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UN's financial crisis I South Africa's water crisis

Posted by: The Conversation Global

Date: Thursday, 07 November 2019

 

Editor's note

The United Nations (UN) could run out of money soon if member states don’t meet their commitments to fund the organisation’s budget. This isn’t new. The challenge of adequate funding can be traced back to the UN’s early years. Gary Wilson explains that, because the majority of the UN’s peacekeeping missions are in Africa, the continent is likely to suffer the most should the UN’s financial challenges continue unabated.

In parts of South Africa taps are running dry, the days are getting hotter and the onset of the summer rains is delayed. Although it’s easy for politicians to blame water shortages on the weather, Mike Muller argues the real crisis is the level of ignorance about how water is made available and what needs to be done to ensure supply.

Julie Masiga

Peace + Security Editor

Top Stories

The United Nations spends more on its peacekeeping missions than on anything else. Youssef Badawi/EPA-EFE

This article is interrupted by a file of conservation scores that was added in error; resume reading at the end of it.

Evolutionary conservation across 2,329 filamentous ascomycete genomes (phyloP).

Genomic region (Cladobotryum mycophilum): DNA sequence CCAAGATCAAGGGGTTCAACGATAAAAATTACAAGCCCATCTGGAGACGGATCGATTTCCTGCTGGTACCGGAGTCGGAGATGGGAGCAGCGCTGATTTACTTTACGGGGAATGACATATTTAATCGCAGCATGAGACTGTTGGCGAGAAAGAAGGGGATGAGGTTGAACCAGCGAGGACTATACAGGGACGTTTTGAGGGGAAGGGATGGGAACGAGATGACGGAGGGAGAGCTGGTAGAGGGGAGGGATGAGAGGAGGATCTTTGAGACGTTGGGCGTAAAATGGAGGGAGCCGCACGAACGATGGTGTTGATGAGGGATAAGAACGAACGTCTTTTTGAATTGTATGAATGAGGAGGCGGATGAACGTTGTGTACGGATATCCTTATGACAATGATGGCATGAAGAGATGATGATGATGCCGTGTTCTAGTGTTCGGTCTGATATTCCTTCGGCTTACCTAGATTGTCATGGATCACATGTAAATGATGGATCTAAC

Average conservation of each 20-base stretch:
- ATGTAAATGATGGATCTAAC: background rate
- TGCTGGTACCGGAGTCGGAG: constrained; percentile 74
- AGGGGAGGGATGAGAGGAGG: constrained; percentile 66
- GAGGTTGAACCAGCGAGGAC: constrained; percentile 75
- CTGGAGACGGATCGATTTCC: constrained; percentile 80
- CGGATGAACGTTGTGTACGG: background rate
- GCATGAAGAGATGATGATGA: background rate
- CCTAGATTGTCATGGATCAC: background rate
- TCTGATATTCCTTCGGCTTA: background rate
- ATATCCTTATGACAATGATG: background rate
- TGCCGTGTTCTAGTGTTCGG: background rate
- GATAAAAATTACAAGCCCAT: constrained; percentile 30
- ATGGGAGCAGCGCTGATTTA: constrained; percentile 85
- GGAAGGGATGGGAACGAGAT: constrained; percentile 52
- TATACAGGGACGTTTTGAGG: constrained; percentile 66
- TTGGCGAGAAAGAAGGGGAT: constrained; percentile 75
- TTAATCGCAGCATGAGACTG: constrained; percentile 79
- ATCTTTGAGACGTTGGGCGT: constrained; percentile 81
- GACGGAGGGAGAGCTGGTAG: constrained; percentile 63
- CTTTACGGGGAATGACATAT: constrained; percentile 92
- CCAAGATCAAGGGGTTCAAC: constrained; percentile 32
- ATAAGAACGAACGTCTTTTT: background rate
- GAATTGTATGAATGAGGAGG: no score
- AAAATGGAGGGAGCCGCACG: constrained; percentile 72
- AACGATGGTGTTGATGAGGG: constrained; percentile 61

Why the UN’s financial crisis will hurt Africans more than anyone else

Gary Wilson, Liverpool John Moores University

The world body spends more than US$6 billion a year on peacekeeping operations, most of which are in Africa

cropped water.

South Africa’s real water crisis: not understanding what’s needed

Mike Muller, University of the Witwatersrand

The real crisis with water supply is that South Africa doesn't know what it doesn't know.

Politics + Society

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Malawi’s dream of a waterway to the Indian Ocean may yet come true

Happy Kayuni, University of Malawi; Dan Banik, University of Oslo; Joseph Chunga, University of Cape Town

Malawi must change its diplomatic approach and align its national interests with Mozambique's

Battlefields around the world are finding new purpose as parks and refuges

Todd Lookingbill, University of Richmond; Peter Smallwood, University of Richmond

Protected from development, natural landscapes worldwide are emerging from the violence of war.

Why arming officials won’t make Ghana’s borders safer

Abdul-Jalilu Ateku, University of Nottingham

A community driven approach to border patrol could be more useful than providing arms for border guards

Science + Technology

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Michael Scott, UCL

What ancient crop genomes can tell us about our history.

South Africa is one step closer to processed titanium alloys

Michael Oluwatosin Bodunrin, University of the Witwatersrand

Low-cost titanium alloys in South Africa could be used in non-aerospace sectors, such as car parts, medical devices, implants, jewellery and kitchen appliances.

 
 
 
 
 
 
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